Make some time to think about must-have items for your freezer. For me, I don't let myself run out of vanilla and chocolate ice cream, frozen edamame and frozen corn, hash browns, and frozen stir fry veggies. I also stock puff pastry and some sort of frozen berry in case I need to whip up a quick puff pastry dessert. Also, I'm never, ever without one or two frozen appetizers like Nancy's frozen quiches and Trader Joe's mushroom turnovers or spanakopeta for impromptu cocktail parties.


Festive Red and White Shelf Paper, on Amazon

Remove all your dishes (yes, every one of them!) and wipe down your shelves, especially if they have contact paper. If your contact paper needs to be replaced, add it to your shopping list and make this a priority for next weekend. Examine your dishes for dust. If you're like me you have some goblets around for entertaining that don't get used very often. Those can get quite dusty at the back of the shelf in between being used. Clean any dishes that need it, then replace in cupboards. Reorganize if necessary, or find new homes for things like paper plates, plastic cups, and paper napkins. I store mine out in the garage in a Sterilite box specially marked for that purpose, so I have more room in my cupboards for my glass and china. I haven't bought paper napkins in a few years, and we're steadily working our way through using them up.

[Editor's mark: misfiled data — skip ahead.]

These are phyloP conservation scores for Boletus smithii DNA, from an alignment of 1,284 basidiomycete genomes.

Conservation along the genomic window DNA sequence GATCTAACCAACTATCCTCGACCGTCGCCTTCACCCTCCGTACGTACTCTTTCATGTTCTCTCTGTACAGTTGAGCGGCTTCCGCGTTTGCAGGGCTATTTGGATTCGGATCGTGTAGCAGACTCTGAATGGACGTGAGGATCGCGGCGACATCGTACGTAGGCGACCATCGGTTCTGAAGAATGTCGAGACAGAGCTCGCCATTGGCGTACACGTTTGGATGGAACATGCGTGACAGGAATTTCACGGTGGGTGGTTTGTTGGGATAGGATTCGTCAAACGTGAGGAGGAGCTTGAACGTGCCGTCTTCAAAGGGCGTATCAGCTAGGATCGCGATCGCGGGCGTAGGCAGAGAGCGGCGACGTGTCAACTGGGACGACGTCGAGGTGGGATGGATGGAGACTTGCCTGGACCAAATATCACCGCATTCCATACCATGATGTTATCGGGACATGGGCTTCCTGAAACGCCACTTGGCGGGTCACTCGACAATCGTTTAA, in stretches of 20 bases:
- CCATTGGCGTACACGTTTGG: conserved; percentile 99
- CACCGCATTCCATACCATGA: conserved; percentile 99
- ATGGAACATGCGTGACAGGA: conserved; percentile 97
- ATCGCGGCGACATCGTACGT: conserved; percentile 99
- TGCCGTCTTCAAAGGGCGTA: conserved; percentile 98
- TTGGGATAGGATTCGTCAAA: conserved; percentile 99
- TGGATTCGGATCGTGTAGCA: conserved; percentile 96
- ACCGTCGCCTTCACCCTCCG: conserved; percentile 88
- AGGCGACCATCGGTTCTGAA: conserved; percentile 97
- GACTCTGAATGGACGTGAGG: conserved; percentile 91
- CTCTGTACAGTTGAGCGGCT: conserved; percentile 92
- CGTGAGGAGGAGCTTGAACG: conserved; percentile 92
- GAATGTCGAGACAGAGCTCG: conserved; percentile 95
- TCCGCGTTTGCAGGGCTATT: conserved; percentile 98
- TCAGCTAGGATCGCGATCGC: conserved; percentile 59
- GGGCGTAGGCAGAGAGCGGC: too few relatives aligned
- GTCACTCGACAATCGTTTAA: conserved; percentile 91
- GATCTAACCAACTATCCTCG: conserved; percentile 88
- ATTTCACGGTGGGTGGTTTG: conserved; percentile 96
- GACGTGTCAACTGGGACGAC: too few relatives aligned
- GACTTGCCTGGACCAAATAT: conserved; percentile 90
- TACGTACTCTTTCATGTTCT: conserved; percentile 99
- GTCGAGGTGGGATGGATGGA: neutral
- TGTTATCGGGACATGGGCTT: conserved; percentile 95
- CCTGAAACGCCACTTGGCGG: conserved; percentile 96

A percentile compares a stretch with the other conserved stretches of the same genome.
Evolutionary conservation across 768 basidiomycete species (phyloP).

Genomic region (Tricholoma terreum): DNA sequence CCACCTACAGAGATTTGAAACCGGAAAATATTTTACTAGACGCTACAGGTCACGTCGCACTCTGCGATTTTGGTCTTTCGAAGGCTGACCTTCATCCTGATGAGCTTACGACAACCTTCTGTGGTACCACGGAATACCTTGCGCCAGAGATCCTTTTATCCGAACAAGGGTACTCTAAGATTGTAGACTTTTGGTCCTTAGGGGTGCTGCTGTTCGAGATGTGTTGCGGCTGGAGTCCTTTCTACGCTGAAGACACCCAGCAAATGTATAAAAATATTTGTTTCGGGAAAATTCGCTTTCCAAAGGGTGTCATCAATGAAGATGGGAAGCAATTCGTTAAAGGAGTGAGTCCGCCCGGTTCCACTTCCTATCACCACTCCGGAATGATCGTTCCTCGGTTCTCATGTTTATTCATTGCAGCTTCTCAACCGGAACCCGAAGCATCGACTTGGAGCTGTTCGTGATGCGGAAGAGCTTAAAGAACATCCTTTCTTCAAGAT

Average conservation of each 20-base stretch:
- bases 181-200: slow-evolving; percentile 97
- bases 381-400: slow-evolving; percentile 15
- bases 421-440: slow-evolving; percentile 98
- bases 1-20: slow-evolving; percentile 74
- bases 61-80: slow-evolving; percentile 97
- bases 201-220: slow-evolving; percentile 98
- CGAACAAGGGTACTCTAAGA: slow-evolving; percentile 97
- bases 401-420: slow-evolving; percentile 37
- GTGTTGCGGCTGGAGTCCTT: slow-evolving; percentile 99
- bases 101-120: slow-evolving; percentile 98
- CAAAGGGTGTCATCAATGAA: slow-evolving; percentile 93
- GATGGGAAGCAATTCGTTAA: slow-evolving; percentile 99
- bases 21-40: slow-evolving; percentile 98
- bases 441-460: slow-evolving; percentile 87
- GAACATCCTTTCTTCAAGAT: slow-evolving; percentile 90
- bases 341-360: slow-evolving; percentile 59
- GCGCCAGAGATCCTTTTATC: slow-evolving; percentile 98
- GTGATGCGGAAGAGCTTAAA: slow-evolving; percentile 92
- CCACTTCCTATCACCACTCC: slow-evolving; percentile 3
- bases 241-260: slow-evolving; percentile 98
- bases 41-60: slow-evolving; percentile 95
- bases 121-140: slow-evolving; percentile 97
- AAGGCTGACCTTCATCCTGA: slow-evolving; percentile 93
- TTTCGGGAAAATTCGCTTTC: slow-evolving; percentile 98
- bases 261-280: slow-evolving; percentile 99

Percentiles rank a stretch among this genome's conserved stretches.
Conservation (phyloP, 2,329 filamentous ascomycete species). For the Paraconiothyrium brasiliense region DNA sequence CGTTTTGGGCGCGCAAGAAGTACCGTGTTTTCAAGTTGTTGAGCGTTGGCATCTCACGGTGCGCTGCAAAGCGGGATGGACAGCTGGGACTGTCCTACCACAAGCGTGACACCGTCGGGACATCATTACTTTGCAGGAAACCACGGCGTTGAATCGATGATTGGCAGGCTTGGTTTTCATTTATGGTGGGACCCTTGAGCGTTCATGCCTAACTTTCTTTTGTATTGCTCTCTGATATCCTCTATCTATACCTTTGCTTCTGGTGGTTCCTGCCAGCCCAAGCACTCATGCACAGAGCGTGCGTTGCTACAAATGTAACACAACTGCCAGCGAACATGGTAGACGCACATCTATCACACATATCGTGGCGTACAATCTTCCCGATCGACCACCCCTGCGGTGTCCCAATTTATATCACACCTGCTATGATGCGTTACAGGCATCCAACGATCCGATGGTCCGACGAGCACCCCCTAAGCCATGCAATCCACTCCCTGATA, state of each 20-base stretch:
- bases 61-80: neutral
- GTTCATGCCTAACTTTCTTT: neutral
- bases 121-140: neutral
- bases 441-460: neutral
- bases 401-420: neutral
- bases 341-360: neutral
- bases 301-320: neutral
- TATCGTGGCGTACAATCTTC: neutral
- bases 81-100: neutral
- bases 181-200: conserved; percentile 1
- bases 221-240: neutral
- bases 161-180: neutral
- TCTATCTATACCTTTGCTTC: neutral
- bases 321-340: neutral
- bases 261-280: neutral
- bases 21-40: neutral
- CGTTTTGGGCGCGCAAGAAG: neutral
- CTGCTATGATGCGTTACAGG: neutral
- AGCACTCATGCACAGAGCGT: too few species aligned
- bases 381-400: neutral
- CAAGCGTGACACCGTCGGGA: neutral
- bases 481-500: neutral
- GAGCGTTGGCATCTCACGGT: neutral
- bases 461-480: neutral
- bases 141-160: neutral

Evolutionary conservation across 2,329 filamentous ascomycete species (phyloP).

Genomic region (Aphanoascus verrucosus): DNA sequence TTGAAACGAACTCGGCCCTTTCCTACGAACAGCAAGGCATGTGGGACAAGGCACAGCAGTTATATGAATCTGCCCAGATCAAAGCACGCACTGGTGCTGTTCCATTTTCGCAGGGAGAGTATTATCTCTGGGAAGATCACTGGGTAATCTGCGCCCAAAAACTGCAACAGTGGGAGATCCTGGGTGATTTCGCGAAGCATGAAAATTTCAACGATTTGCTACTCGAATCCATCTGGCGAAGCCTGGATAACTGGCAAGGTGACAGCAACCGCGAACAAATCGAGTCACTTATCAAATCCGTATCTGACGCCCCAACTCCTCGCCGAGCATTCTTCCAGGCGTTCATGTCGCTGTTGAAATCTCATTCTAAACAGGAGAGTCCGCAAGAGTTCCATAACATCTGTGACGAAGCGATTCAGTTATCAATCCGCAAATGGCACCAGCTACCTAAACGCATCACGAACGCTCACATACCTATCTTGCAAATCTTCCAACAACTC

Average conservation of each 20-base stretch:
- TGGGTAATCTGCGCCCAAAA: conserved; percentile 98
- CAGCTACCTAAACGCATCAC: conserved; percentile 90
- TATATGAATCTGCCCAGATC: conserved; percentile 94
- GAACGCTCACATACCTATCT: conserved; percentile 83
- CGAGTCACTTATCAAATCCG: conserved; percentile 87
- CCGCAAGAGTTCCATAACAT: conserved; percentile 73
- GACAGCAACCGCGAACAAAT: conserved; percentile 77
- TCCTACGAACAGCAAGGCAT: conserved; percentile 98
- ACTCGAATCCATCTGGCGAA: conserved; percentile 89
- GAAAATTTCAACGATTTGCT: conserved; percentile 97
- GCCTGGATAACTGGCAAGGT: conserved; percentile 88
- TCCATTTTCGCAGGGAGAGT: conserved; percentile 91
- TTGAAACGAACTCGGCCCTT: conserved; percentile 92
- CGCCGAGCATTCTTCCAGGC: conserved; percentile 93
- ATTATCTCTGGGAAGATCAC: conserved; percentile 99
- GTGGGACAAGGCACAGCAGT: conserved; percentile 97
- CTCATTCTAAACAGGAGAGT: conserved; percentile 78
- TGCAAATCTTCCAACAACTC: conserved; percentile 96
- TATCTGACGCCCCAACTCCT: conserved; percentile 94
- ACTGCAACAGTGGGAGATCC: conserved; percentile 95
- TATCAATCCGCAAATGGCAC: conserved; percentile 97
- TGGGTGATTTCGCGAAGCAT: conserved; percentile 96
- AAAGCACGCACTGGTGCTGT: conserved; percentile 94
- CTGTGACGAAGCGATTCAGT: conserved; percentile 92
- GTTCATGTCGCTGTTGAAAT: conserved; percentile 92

If applicable, examine baby utensils, Sippy cups and baby dishes for wear and tear. Discard and replace if necessary. Or get rid of them entirely if your kids are grown and you don't often have little kids visiting at mealtimes.